Google turns attention to small businesses as U.S. economy reopens its doors
Google today released a collection of new ad products aimed at attracting more small businesses to its platform.
The news arrives as much of the U.S. economy begins to reopen its doors. The company typically holds its Google Marketing Live conference during this time of year, but with the event canceled due to COVID-19, the search giant says it intends to release new Google Ads products through its blog and virtually over the coming weeks.
The first wave includes ads that allow consumers to book appointments for services such as plumbing repair directly through its popular home page, and updates to its Shopping tab that shows product availability, delivery and curbside pickup options (see GIF below).
Searches for services including “carpet cleaning” and “air-conditioning repair” are up 50 percent in recent months, Google says. Features such as booking appointments through ads reflect its aggressive approach in adapting products to cater to needs born in the pandemic, according to the company
“We are highlighting small- and medium-sized businesses because when COVID hit, those people were disproportionately affected all around the world, but also in the U.S.,” Jerry Dischler, head of ad products at Google, says. “A few weeks before the shelter-in-place order happened, we put together a series of war rooms to help businesses during this time of need.”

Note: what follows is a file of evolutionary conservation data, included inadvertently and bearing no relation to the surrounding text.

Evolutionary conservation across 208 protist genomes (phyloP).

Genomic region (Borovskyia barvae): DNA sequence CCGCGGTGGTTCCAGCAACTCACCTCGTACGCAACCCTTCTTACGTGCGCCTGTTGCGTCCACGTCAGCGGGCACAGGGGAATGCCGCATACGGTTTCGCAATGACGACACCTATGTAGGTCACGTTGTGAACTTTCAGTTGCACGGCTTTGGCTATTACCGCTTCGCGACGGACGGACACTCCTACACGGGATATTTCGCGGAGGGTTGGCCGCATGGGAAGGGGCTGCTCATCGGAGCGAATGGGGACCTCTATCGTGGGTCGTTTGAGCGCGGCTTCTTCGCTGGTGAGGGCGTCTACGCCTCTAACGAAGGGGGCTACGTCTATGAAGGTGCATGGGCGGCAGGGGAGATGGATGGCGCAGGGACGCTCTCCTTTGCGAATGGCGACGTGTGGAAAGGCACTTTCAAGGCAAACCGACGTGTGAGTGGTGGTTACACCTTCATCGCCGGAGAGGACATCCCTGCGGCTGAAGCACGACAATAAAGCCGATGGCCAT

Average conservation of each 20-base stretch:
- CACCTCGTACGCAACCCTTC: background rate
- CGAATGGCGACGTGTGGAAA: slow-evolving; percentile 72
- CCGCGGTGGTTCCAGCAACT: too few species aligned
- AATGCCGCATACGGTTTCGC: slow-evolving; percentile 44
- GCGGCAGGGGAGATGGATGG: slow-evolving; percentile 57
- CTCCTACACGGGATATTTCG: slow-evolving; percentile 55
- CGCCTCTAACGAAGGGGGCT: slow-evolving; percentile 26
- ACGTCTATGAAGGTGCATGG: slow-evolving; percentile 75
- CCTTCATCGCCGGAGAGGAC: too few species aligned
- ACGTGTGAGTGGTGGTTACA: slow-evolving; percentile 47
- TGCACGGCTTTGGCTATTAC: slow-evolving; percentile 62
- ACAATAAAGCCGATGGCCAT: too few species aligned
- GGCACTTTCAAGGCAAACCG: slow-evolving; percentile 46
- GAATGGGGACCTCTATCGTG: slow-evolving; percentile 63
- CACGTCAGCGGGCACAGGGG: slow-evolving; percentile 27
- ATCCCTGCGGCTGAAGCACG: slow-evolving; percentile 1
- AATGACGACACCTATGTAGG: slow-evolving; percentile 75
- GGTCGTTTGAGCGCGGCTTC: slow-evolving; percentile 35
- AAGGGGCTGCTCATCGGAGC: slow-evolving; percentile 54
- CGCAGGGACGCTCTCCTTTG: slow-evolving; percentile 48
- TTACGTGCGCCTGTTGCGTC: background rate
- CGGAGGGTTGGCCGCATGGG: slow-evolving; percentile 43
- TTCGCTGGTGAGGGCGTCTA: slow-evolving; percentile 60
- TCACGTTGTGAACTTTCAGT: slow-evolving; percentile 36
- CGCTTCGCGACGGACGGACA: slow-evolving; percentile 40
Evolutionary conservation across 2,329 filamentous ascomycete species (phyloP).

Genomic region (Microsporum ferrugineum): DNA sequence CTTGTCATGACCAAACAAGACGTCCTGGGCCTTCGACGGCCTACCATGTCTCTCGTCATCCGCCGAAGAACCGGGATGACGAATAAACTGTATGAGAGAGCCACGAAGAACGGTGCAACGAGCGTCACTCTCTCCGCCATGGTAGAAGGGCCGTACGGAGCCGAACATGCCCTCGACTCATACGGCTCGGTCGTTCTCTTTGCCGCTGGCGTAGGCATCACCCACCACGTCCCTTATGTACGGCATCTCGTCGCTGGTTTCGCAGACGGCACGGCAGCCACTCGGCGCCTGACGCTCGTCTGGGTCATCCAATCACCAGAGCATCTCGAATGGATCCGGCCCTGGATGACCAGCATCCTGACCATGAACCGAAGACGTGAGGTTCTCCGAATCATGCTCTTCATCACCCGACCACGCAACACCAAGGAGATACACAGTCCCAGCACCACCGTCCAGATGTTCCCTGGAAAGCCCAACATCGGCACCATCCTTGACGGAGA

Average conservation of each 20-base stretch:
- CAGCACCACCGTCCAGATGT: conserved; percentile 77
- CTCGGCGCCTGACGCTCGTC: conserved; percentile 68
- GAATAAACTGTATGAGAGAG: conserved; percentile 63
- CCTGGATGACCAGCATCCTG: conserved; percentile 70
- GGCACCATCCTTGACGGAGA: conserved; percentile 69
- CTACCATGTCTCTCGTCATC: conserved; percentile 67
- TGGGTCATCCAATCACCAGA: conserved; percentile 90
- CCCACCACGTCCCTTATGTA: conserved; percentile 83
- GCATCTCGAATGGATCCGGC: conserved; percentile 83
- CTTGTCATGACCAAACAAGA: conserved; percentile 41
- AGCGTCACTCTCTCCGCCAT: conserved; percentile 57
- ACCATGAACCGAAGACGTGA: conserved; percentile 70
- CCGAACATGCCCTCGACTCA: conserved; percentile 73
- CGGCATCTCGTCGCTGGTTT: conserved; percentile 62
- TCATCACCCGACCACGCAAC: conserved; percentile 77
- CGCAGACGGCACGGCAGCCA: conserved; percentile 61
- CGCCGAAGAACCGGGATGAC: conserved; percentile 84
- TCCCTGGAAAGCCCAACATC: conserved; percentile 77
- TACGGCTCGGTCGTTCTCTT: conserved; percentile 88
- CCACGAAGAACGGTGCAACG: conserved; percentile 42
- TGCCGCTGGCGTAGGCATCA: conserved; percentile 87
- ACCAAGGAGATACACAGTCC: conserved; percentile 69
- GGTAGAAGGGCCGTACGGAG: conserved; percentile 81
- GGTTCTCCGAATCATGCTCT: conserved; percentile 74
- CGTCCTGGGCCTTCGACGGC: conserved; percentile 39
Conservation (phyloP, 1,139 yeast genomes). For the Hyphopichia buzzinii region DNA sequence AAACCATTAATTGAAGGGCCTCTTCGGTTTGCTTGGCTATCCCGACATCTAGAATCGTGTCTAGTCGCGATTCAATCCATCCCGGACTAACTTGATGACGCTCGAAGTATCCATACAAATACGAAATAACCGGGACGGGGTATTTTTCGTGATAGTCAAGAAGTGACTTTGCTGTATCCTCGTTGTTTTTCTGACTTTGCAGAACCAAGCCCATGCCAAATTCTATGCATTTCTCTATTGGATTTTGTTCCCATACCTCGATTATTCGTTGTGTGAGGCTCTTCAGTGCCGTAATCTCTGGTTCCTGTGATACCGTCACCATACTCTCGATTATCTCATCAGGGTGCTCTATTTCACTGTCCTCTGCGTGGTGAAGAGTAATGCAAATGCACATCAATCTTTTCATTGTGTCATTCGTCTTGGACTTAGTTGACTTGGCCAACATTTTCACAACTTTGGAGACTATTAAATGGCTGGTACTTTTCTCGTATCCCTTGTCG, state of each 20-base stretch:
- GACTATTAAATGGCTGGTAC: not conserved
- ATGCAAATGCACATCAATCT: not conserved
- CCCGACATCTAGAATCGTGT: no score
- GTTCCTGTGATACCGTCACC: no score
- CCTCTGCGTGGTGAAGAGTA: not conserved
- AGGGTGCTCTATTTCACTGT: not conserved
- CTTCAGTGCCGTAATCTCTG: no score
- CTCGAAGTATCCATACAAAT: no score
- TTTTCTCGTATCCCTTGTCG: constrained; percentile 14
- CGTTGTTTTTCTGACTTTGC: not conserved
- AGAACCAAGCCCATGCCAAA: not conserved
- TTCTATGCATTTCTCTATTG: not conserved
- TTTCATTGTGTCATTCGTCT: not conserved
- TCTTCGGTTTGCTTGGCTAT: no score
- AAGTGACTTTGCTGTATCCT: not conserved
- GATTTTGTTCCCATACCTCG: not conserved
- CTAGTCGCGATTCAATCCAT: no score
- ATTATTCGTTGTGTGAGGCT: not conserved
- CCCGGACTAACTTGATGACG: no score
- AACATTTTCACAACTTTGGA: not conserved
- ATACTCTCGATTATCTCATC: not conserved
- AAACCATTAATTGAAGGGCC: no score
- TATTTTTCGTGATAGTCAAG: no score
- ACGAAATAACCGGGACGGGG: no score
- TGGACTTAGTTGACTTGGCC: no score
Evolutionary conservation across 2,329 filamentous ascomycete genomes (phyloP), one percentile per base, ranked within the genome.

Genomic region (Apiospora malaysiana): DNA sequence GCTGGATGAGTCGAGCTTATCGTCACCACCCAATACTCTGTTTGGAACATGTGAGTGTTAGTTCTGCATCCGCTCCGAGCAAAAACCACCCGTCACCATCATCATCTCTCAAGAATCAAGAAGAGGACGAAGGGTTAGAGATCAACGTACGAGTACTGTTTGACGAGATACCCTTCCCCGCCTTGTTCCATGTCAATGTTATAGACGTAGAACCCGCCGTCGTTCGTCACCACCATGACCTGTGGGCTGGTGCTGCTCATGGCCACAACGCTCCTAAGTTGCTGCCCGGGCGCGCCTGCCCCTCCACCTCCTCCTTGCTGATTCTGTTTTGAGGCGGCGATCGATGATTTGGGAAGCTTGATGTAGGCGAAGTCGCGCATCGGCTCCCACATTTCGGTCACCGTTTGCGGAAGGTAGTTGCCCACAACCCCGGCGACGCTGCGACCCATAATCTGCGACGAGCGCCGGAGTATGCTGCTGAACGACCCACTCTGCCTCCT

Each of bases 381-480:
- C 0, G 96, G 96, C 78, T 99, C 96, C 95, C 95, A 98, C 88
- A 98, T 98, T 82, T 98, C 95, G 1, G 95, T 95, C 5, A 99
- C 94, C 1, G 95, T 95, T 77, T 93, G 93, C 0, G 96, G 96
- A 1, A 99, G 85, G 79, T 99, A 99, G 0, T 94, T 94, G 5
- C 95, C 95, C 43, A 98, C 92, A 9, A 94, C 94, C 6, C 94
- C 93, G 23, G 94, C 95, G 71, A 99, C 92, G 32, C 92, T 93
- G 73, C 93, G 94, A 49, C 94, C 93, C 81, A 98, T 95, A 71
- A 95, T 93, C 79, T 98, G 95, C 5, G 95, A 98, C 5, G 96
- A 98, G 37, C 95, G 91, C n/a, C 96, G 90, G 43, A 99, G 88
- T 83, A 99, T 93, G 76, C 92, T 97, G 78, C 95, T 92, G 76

Although Google Ads already caters to small- and medium-sized businesses, Google still sees opportunity in bringing more of them to its platform: 1 in 3 small businesses said they would have closed or partially closed their doors without e-commerce tools, the company says.
“The face of retail has changed radically so we wanted to do curbside pickup quickly because people couldn’t get into a lot of stores,” Dischler says. “We made additional investments in local inventory ads that tell you if certain goods will be in stock in your community because so many businesses are running out of essential items.”
Google saw nearly $34 billion in ad revenue during the first quarter this year, the bulk of which came from Search. The new feature allowing consumers to book through its website borrows from a similar strategy Yelp first identified in 2016. Later this month, the company will launch a new mobile site to help people find, compare and book nearby service providers faster, says Dischler.
Dischler adds that the search giant will be making a “cascade” of new product announcements in the coming weeks. “We are on the ground floor of something very interesting and different with e-commerce,” Dischler says. “Twenty-five percent of commerce will be online by the end of the year. If that is the case, it creates an incredible opportunity that we are only just starting to see.”
Meanwhile, Dischler says the company made an additional $200 million commitment to its annual Ad Grants, which provide ad credits for non-profits battling the COVID-19 pandemic; the company says its investment now totals $1 billion. Organizations such as the Houston Food Bank increased donations 332 percent through the Ad Grants program, enabling the delivery of 400,000 meals in April, according to Google. The non-profit did not immediately respond to request for comment seeking specifics of that increase.